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A major portion of my time at Novell in 2001-2003 as the head of GroupWise marketing was spent educating many of my smaller partners about how to successfully partner with Novell as a technology partner.
Most of this education was spent on setting realistic expectations. It was difficult for a small nimble technology company to understand the dynamics that went on inside of Novell. Oftentimes partners would become frustrated when they would present a superior (in their eyes) technology and I or Novell would not run out and immediately start shouting it from the rooftops. To them it was all about the technology, not understanding that to successfully partner meant much more than the technology.
Let me give you an example. This partner will remain unnamed as they are still a Novell partner and have improved dramatically over the years from when I was working with them directly.
This Technology partner came to meet with myself and the product management team about their very cool product for GroupWise. No other GroupWise partner was delivering a similar solution and the market was clamoring for a fix to the problem.
The partner sat down with me, and with a completely straight face and absolute sincerity insisted that their product could be added to the Novell price list and easily sold to all current Novell customers. That it would be “..like adding fries to every GroupWise order”.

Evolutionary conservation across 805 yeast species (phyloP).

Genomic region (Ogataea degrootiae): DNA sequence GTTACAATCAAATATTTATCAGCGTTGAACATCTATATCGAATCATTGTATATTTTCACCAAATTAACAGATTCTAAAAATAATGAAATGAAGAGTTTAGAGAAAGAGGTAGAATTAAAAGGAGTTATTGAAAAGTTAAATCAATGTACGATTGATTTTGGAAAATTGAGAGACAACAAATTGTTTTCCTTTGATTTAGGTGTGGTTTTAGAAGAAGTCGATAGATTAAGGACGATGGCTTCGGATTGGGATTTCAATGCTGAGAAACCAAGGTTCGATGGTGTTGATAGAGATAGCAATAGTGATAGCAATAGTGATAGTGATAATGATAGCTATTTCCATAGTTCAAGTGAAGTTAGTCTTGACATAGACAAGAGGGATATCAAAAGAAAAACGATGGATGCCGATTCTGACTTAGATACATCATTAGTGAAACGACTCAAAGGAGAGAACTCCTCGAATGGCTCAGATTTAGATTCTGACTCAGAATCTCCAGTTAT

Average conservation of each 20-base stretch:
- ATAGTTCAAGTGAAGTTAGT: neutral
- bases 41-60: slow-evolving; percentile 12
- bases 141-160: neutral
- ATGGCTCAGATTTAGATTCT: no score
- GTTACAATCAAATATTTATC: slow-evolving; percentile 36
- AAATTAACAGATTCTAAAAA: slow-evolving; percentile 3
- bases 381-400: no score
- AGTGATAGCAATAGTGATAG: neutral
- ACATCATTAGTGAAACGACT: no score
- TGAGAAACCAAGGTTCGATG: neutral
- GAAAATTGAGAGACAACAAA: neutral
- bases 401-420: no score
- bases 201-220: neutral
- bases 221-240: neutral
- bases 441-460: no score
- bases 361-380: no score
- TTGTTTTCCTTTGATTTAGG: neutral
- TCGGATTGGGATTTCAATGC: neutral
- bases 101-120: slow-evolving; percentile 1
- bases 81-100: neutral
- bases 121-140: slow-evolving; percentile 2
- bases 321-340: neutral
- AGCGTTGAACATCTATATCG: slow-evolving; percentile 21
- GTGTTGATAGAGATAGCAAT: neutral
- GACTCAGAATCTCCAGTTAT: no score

This was a common theme from many GroupWise partners but I had never had one be so openly convinced that the solution to their sales and marketing would be solved by Novell by treating their product as a simple add on to every order like adding fries to a burger order.
Their argument seemed to make sense. After all, they were the only partner offering the product. The market was demanding the solution since it was a hot item at the time and their product worked exclusively with GroupWise. To them, it all made perfect sense, everyone would win.
A few days later I was in a general meeting with all of the product managers, product marketing managers, and Executive Management for all the products.
During the discussion, 3rd party vendors were mentioned. An Executive told a story about sales complaining because they had just lost an account. All Novell technology had been removed, including GroupWise, NetWare, and ZENworks. The customer had thrown everything out. The reason...?
A 3rd party add-on to GroupWise. The very same 3rd party add on that I had been discussing a few days earlier with the President of the company that owned the product. The same one that wanted to be a order of fries to every GroupWise burger sold.
The executive explained that a problem had arisen with the product. The customer attempted to contact customer support for the 3rd party product without any luck. Weeks and then months went by as the problem continued to get worse. Novell was asked to intervene with the 3rd party vendor but the product couldn’t be fixed in a fashion satisfactory to the customer. After a very long time of effort and frustration, the President of the customer company made a unilateral decision and decided that this wasn’t they type of partnership they wanted with their software vendors and threw everything out.